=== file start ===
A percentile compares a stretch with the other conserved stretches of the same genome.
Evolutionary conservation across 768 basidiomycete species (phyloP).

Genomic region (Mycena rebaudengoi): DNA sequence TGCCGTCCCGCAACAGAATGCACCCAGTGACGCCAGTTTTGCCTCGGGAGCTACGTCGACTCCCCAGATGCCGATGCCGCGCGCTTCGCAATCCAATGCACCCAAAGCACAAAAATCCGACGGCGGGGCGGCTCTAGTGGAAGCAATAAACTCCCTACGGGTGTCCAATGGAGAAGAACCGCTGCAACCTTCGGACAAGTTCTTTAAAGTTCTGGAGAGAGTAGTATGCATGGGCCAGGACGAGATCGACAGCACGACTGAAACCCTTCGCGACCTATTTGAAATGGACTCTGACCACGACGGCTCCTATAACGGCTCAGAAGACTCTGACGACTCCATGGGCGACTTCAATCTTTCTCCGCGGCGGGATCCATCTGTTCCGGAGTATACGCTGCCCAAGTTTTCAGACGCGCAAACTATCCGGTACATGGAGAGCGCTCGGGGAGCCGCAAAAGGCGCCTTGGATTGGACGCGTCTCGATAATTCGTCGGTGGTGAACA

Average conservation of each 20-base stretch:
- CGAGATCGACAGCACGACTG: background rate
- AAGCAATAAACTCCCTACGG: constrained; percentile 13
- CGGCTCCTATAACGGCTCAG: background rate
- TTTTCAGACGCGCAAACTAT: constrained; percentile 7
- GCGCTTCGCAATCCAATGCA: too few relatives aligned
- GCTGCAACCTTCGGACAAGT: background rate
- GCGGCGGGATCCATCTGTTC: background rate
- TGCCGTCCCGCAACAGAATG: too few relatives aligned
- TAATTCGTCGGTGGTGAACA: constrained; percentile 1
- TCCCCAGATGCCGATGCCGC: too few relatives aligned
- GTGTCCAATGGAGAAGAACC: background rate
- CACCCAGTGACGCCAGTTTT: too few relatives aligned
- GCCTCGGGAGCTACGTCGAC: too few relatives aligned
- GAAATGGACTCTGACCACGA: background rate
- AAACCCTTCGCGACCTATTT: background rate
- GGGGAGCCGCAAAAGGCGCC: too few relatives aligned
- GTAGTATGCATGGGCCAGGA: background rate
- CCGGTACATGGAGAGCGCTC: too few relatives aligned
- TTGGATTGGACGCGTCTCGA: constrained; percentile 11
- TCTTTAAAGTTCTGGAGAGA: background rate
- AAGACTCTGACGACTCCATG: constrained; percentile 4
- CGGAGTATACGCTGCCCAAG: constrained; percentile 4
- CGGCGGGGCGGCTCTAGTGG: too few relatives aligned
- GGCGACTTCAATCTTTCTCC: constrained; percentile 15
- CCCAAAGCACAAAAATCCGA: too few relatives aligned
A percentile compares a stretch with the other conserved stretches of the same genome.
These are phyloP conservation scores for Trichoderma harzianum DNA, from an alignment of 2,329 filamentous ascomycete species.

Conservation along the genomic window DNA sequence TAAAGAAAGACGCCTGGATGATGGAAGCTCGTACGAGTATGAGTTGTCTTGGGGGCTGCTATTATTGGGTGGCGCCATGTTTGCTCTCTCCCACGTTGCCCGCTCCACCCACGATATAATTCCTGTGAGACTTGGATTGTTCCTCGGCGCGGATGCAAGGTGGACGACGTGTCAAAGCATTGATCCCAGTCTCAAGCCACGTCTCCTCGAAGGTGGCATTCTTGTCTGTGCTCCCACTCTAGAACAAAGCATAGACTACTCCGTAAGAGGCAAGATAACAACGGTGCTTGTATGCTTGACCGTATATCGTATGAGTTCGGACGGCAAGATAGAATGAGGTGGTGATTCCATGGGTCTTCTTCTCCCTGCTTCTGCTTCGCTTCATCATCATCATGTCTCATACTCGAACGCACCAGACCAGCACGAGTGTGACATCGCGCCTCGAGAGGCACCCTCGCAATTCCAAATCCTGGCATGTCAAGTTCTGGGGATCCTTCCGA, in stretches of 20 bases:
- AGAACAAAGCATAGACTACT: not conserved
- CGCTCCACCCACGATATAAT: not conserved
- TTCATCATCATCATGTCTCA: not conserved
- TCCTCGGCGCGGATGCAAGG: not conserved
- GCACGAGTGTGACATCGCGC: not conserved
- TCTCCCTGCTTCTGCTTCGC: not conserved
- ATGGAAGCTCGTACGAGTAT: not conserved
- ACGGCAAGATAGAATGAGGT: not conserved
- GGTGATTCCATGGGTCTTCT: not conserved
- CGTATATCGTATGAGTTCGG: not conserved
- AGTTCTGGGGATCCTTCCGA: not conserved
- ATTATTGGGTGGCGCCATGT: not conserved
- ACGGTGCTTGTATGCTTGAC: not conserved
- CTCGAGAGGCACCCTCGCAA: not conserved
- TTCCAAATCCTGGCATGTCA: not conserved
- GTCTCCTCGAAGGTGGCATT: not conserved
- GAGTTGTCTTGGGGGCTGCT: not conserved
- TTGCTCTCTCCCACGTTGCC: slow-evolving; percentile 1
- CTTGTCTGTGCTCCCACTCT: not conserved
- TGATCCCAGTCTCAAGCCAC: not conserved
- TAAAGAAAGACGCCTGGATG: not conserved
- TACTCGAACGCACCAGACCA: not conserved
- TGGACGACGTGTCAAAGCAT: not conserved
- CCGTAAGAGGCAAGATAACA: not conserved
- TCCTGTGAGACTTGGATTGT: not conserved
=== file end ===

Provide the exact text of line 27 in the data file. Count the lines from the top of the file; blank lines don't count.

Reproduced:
- CGGCGGGGCGGCTCTAGTGG: too few relatives aligned